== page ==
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# How can I make \$100 a day? – Finish Carpentry Business Plan

If I’m good at math, why not?

Yes, you can. This is pretty easy for the math-geek-in-the-skirt crowd. How long does it take to make a quarter or a dime? How long does it take to make a dollar?

The answer is really, really, really, really, really long. But don’t worry—it’s a really easy answer. For the math-geek-in-the-skirt crowd, the answer is: The answer is you don’t need to even try. It really is so simple, and the proof is so easy to see, that the math-geek-in-the-skirt crowd can simply do it.

The math is pretty simple, after you work it out yourself. It comes down to: you take some number of money—a dollar or more—and divide it into a bunch of smaller pieces. You take one of those pieces and, if you’re very, very, very good at math, you’ll find that the product (as measured in cents) is the price you have to pay to get that piece of money. A dollar is worth a penny.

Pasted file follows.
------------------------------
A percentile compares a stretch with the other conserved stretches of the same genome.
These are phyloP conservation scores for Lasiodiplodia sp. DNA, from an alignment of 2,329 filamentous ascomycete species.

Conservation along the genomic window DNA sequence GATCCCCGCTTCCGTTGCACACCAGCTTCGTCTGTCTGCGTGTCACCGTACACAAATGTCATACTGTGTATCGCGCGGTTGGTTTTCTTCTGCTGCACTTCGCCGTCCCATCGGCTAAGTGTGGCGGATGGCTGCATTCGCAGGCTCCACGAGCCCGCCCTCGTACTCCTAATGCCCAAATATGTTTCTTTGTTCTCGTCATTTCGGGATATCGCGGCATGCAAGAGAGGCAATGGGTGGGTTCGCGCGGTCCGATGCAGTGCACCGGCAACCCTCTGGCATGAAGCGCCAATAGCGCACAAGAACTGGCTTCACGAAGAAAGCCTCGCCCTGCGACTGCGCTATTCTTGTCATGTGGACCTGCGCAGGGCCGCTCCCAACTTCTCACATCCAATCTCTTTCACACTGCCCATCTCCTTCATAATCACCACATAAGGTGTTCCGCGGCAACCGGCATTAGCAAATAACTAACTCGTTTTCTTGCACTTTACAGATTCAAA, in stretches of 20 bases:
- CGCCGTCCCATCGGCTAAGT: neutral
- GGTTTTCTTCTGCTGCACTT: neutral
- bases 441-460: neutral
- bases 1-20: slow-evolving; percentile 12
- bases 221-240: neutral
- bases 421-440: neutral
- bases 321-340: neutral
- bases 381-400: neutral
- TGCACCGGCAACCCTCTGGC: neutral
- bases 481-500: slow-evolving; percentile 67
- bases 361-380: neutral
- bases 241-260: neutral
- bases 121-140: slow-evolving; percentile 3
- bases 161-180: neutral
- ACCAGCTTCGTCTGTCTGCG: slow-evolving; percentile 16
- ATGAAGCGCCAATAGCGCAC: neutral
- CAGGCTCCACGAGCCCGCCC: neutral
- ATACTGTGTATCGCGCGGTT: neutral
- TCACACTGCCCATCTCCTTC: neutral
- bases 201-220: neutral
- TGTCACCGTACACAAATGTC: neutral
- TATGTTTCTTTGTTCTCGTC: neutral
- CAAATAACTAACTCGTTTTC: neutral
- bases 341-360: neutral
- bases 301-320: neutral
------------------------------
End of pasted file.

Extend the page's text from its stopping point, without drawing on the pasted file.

For every half-dollar that you buy, you need to buy 1.5 cents to get the same amount of a penny. So a 10% discount will cost you 1.50 cents, a 15% discount will cost you 1.75 cents, and so on. The cost of a sale is equal (in cents) the cost of getting a product to customers plus the cost of getting customers to buy.

You can see how this works if you take the price of two pieces of candy and, using your average 1.5 cents per piece, you divide it, in dollars, into 10 cents, or pieces. So you’ve got 10 cents to play with. You might think, “Okay, that’s kind of hard to do, but if I can do it quickly, I might as well do it.” Except: That’s just dumb.

The most obvious way to do this is to just play the game.

I’m assuming that there are people who would take your money, divide it, and get the same dollar amount, if it were sold in the U.S.A. That’s a good assumption, because it’s the easiest part of the process: You buy a few dollars in a certain amount of time, and then you divide those dollars. That’s